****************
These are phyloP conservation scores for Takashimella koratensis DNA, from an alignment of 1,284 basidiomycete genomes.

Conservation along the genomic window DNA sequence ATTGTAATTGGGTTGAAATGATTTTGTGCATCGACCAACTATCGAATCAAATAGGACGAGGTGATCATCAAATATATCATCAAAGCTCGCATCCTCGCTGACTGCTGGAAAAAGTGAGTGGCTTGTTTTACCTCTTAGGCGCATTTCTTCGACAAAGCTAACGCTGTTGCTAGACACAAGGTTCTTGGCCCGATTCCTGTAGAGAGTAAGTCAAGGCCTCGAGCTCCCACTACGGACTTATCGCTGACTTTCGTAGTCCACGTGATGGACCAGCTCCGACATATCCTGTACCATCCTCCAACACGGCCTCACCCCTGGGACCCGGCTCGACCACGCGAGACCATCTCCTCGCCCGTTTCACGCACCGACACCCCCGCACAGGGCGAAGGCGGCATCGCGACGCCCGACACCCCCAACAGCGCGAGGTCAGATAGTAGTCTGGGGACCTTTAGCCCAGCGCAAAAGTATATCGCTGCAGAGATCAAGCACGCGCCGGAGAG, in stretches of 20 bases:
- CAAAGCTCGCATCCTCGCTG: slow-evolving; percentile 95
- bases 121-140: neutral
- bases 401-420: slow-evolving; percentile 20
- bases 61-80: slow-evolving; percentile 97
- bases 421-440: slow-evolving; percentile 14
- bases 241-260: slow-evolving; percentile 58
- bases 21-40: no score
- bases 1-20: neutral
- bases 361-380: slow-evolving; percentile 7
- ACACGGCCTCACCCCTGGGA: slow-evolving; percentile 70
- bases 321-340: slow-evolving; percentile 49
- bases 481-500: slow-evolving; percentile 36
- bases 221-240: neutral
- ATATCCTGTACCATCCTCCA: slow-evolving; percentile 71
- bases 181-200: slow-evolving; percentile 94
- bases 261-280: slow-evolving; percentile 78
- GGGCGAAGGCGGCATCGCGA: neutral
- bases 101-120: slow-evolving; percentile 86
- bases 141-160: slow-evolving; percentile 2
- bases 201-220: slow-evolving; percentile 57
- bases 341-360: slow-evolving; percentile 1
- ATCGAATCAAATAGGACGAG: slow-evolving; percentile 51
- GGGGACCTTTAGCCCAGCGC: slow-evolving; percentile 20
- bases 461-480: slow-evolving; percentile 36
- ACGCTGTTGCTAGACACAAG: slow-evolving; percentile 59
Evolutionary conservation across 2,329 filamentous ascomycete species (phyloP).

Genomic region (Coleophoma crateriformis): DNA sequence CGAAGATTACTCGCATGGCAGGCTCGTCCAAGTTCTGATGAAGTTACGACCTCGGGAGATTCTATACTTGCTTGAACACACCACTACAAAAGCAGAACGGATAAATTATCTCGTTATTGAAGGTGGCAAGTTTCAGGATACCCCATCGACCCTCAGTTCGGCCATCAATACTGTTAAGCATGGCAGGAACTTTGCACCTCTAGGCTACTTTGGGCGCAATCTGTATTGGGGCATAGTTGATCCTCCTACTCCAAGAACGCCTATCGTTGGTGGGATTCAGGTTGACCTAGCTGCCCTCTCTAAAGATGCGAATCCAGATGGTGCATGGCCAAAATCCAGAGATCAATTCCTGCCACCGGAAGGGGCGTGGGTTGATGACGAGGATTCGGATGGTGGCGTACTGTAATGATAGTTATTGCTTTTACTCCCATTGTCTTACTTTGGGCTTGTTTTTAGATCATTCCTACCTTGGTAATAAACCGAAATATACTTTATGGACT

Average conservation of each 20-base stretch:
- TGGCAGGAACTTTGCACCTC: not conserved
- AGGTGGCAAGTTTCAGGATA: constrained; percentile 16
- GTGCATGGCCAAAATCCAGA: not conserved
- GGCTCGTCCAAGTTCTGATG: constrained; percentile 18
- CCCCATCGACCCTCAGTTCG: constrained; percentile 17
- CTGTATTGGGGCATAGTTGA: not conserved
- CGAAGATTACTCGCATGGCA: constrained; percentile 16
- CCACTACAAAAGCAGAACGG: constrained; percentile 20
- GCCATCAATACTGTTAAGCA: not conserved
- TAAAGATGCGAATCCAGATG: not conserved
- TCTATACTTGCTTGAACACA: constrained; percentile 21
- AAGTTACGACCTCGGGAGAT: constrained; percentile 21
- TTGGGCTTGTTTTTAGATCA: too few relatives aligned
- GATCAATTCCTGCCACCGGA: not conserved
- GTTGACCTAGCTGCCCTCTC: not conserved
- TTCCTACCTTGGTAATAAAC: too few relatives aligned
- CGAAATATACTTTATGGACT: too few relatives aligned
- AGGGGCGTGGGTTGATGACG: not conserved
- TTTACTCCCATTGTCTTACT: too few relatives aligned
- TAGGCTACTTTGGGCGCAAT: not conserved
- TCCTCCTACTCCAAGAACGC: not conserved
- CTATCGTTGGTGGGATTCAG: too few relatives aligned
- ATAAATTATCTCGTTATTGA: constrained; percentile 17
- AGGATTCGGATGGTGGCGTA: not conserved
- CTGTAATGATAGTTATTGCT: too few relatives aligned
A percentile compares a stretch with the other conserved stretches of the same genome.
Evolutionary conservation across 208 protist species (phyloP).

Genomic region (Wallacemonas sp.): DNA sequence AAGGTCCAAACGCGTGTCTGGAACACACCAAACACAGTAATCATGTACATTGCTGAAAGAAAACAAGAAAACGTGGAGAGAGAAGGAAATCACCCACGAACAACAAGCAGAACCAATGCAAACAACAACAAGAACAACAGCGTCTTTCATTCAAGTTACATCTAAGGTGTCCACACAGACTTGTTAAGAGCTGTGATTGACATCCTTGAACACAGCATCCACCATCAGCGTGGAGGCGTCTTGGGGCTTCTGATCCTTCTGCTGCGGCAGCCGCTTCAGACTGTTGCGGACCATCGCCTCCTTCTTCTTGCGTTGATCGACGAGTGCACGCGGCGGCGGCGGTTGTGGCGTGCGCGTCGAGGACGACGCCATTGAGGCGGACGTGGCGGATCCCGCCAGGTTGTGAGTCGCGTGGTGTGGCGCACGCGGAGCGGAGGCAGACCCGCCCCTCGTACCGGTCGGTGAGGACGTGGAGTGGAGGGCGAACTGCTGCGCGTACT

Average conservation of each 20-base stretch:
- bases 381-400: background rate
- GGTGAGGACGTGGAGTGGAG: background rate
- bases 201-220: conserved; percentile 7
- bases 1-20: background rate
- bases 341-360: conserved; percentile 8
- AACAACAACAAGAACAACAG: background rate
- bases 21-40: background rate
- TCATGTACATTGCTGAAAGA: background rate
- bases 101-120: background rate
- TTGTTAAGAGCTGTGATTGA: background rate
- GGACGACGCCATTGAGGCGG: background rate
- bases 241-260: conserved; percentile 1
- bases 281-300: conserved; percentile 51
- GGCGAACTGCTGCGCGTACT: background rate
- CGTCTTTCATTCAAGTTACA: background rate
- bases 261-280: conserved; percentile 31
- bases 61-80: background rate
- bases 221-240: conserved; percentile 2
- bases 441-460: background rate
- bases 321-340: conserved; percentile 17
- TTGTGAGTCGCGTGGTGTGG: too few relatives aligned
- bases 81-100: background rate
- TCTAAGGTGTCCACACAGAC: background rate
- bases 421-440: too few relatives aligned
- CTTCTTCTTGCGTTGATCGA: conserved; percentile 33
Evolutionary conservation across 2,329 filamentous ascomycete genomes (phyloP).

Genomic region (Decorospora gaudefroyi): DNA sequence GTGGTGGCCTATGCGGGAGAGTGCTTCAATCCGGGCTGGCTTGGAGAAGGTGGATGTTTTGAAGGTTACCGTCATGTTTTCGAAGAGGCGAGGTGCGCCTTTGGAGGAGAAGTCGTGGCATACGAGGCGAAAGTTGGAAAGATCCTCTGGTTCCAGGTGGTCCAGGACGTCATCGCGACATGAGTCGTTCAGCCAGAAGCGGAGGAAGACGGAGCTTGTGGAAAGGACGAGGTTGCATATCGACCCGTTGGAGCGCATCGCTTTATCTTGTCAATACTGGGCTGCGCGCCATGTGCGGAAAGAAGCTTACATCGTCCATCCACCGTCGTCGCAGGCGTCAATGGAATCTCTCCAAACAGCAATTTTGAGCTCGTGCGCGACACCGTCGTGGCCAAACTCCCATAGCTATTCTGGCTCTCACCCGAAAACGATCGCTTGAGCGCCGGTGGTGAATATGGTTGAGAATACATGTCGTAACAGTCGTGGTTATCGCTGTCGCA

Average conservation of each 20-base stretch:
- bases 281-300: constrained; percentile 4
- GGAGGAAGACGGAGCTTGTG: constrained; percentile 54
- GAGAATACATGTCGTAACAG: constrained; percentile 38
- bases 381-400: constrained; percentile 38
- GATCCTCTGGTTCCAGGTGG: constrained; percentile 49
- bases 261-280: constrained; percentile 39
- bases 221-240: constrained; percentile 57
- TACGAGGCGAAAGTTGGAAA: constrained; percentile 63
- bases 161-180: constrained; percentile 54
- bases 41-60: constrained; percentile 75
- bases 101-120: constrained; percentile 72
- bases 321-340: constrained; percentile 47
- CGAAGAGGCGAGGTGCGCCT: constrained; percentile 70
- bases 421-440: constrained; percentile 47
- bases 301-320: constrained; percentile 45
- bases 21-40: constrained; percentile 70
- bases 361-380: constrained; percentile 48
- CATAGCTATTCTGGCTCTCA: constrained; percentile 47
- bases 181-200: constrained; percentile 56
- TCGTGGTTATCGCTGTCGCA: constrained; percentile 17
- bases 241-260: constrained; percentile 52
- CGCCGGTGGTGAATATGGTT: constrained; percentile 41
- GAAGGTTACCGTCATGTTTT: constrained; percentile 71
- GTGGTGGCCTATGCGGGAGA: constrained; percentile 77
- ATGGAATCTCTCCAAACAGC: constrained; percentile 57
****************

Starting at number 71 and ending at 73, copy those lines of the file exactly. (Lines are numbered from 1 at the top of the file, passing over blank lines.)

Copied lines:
- bases 241-260: conserved; percentile 1
- bases 281-300: conserved; percentile 51
- GGCGAACTGCTGCGCGTACT: background rate